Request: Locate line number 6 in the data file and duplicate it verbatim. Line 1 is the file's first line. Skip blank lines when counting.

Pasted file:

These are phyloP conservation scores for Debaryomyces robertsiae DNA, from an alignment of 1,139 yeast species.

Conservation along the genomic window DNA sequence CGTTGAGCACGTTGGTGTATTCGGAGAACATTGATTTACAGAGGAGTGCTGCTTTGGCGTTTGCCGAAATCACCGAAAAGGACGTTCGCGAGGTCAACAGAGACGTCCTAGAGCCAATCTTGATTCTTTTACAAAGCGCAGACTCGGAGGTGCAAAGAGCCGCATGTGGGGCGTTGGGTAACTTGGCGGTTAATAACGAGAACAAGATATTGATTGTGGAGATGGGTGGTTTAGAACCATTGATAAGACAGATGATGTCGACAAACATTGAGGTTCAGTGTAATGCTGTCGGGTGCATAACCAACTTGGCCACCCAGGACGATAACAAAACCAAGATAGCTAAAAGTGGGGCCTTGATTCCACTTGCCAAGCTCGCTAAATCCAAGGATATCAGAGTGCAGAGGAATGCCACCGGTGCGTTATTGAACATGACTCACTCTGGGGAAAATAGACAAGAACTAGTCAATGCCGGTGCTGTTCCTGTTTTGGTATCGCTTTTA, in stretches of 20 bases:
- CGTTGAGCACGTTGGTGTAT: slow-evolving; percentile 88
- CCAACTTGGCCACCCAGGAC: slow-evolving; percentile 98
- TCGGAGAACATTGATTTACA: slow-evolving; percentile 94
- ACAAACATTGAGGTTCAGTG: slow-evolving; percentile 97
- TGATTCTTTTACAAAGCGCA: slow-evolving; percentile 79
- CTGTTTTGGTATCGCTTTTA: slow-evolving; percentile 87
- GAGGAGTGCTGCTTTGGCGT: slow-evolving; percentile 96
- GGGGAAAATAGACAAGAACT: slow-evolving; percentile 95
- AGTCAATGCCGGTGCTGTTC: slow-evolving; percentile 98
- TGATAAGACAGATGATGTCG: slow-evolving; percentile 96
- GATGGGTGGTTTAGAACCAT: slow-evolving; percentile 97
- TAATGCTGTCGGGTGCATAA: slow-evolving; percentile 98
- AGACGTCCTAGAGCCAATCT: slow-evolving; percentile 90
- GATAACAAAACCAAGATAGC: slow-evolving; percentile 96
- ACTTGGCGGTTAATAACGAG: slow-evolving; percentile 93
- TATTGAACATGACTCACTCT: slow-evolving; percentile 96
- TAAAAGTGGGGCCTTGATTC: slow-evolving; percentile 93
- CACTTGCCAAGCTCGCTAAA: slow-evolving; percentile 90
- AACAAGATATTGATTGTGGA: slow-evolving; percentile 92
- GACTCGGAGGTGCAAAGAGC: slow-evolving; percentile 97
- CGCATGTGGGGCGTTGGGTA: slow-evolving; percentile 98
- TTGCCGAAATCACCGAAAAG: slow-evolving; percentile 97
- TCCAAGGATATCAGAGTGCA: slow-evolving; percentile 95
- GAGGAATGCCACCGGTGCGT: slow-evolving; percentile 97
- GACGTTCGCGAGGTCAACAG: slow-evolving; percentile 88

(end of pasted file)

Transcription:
- ACAAACATTGAGGTTCAGTG: slow-evolving; percentile 97